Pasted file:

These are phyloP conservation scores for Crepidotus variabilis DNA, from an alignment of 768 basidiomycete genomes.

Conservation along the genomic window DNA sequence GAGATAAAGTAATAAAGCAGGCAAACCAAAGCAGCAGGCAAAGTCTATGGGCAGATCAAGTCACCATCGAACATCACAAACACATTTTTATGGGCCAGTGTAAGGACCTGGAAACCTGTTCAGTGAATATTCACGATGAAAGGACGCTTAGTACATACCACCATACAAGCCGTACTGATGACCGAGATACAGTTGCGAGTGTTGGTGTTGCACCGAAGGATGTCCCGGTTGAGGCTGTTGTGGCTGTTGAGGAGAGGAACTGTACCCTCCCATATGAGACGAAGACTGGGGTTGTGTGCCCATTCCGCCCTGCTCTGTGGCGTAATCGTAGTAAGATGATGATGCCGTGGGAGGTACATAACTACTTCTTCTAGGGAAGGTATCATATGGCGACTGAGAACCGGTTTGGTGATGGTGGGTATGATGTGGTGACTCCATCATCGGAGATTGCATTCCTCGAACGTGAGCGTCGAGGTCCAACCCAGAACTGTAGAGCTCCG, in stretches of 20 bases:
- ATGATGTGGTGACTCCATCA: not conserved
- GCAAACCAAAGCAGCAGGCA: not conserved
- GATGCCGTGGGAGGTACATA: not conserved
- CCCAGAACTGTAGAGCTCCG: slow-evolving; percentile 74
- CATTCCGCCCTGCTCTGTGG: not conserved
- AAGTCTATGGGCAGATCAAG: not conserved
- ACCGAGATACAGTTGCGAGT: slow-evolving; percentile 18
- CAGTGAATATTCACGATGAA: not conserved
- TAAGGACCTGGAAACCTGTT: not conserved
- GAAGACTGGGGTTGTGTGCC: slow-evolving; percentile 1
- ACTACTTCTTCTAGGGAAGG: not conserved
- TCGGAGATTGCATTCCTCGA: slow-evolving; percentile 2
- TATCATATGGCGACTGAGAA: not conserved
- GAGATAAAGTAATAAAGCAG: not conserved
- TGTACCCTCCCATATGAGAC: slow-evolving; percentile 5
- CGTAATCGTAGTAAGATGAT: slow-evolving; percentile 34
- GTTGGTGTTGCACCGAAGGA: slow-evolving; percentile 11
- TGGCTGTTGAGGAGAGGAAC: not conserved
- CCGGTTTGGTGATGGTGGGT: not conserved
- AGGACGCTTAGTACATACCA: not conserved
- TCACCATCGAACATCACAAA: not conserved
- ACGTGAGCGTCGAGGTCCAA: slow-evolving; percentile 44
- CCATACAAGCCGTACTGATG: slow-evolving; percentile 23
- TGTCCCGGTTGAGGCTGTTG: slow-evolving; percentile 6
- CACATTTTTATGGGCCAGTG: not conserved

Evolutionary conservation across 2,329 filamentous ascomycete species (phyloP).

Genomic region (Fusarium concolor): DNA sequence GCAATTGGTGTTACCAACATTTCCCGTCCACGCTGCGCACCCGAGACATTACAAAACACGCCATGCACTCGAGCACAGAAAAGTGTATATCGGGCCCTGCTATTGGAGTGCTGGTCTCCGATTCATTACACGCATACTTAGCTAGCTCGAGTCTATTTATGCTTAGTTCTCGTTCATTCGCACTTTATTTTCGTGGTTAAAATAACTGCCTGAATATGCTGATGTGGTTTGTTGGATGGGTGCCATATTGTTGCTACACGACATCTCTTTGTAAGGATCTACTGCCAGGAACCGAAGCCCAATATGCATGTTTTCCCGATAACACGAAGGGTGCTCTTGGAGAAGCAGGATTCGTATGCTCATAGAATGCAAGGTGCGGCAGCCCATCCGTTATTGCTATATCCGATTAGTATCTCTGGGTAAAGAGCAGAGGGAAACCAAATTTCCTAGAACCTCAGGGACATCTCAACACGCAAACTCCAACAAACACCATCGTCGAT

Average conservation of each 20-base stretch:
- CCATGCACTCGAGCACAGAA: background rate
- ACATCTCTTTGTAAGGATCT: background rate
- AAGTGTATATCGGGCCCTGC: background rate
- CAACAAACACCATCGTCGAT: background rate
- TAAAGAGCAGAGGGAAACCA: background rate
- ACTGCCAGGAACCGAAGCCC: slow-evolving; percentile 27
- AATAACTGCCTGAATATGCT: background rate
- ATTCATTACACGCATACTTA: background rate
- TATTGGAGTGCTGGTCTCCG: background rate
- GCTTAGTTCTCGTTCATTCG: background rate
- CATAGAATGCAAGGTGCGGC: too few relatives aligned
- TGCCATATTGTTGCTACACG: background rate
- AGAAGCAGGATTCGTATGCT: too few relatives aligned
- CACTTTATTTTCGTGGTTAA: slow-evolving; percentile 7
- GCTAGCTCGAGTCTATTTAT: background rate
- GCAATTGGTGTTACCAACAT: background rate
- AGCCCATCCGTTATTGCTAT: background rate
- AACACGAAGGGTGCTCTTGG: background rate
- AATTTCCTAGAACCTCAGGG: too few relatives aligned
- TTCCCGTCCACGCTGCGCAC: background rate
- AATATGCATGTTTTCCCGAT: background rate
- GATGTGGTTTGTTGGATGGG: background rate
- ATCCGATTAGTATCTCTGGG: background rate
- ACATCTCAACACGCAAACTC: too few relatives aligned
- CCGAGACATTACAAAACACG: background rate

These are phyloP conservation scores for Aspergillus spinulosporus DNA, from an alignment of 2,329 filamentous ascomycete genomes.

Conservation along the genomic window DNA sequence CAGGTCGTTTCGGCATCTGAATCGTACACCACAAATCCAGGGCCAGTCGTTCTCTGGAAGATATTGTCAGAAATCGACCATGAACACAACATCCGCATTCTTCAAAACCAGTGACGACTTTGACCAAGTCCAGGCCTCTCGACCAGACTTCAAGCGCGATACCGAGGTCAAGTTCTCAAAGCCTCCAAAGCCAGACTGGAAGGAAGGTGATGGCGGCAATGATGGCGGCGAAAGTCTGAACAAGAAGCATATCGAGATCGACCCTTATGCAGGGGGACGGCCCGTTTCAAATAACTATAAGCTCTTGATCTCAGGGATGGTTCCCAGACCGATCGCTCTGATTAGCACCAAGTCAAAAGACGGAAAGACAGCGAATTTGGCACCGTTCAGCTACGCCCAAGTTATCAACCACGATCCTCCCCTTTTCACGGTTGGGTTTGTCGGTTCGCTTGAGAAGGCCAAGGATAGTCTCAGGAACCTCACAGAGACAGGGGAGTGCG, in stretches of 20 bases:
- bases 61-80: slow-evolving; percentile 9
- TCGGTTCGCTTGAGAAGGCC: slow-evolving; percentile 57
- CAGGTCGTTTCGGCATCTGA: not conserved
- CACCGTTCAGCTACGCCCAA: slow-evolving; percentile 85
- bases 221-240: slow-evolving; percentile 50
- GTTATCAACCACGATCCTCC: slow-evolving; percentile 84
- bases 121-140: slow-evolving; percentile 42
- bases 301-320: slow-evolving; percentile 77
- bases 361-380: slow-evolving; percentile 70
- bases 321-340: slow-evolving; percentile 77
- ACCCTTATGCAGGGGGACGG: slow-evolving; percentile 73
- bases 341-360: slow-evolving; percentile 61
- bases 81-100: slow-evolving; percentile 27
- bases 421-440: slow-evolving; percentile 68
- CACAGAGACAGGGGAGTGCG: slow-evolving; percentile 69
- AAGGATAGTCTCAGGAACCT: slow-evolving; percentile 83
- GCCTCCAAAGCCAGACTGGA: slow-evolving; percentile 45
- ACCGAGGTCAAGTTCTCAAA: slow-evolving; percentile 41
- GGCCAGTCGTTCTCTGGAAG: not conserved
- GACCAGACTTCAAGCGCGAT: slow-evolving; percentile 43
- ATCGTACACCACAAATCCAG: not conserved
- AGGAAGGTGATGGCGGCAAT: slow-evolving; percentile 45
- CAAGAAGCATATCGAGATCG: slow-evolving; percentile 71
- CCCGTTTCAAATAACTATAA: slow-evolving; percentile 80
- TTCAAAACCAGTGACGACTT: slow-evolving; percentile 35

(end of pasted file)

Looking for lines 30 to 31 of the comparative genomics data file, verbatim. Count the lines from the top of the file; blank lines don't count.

Average conservation of each 20-base stretch:
- CCATGCACTCGAGCACAGAA: background rate